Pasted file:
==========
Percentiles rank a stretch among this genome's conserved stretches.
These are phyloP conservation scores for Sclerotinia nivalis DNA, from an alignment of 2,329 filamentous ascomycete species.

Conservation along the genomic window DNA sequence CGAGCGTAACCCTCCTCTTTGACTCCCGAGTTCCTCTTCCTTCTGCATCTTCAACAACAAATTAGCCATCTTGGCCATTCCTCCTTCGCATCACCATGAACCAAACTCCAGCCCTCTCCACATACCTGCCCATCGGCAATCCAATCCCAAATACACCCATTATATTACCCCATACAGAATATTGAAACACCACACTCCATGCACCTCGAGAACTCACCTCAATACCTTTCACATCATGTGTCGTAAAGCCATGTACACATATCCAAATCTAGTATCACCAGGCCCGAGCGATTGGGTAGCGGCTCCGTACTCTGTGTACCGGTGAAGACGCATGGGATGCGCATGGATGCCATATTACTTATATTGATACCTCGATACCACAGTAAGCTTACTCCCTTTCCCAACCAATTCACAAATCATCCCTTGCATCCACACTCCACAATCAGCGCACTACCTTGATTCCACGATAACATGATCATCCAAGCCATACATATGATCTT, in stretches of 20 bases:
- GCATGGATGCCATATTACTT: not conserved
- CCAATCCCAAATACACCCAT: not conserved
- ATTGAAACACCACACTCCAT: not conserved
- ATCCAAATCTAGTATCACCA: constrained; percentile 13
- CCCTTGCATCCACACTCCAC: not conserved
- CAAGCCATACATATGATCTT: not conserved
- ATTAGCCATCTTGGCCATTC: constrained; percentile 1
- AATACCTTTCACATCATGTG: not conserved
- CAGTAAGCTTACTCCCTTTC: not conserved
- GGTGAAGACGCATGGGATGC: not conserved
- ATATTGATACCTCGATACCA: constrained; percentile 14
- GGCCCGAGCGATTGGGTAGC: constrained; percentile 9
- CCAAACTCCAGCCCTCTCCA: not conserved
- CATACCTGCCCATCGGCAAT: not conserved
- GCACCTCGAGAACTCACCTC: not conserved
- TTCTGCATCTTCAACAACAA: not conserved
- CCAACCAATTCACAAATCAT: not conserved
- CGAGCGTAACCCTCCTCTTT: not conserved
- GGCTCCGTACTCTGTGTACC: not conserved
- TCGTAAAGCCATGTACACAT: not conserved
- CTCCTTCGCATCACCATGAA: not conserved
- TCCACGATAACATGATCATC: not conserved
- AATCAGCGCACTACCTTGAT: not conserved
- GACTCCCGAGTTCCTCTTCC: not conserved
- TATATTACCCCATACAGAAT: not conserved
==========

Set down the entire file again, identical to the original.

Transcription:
Percentiles rank a stretch among this genome's conserved stretches.
These are phyloP conservation scores for Sclerotinia nivalis DNA, from an alignment of 2,329 filamentous ascomycete species.

Conservation along the genomic window DNA sequence CGAGCGTAACCCTCCTCTTTGACTCCCGAGTTCCTCTTCCTTCTGCATCTTCAACAACAAATTAGCCATCTTGGCCATTCCTCCTTCGCATCACCATGAACCAAACTCCAGCCCTCTCCACATACCTGCCCATCGGCAATCCAATCCCAAATACACCCATTATATTACCCCATACAGAATATTGAAACACCACACTCCATGCACCTCGAGAACTCACCTCAATACCTTTCACATCATGTGTCGTAAAGCCATGTACACATATCCAAATCTAGTATCACCAGGCCCGAGCGATTGGGTAGCGGCTCCGTACTCTGTGTACCGGTGAAGACGCATGGGATGCGCATGGATGCCATATTACTTATATTGATACCTCGATACCACAGTAAGCTTACTCCCTTTCCCAACCAATTCACAAATCATCCCTTGCATCCACACTCCACAATCAGCGCACTACCTTGATTCCACGATAACATGATCATCCAAGCCATACATATGATCTT, in stretches of 20 bases:
- GCATGGATGCCATATTACTT: not conserved
- CCAATCCCAAATACACCCAT: not conserved
- ATTGAAACACCACACTCCAT: not conserved
- ATCCAAATCTAGTATCACCA: constrained; percentile 13
- CCCTTGCATCCACACTCCAC: not conserved
- CAAGCCATACATATGATCTT: not conserved
- ATTAGCCATCTTGGCCATTC: constrained; percentile 1
- AATACCTTTCACATCATGTG: not conserved
- CAGTAAGCTTACTCCCTTTC: not conserved
- GGTGAAGACGCATGGGATGC: not conserved
- ATATTGATACCTCGATACCA: constrained; percentile 14
- GGCCCGAGCGATTGGGTAGC: constrained; percentile 9
- CCAAACTCCAGCCCTCTCCA: not conserved
- CATACCTGCCCATCGGCAAT: not conserved
- GCACCTCGAGAACTCACCTC: not conserved
- TTCTGCATCTTCAACAACAA: not conserved
- CCAACCAATTCACAAATCAT: not conserved
- CGAGCGTAACCCTCCTCTTT: not conserved
- GGCTCCGTACTCTGTGTACC: not conserved
- TCGTAAAGCCATGTACACAT: not conserved
- CTCCTTCGCATCACCATGAA: not conserved
- TCCACGATAACATGATCATC: not conserved
- AATCAGCGCACTACCTTGAT: not conserved
- GACTCCCGAGTTCCTCTTCC: not conserved
- TATATTACCCCATACAGAAT: not conserved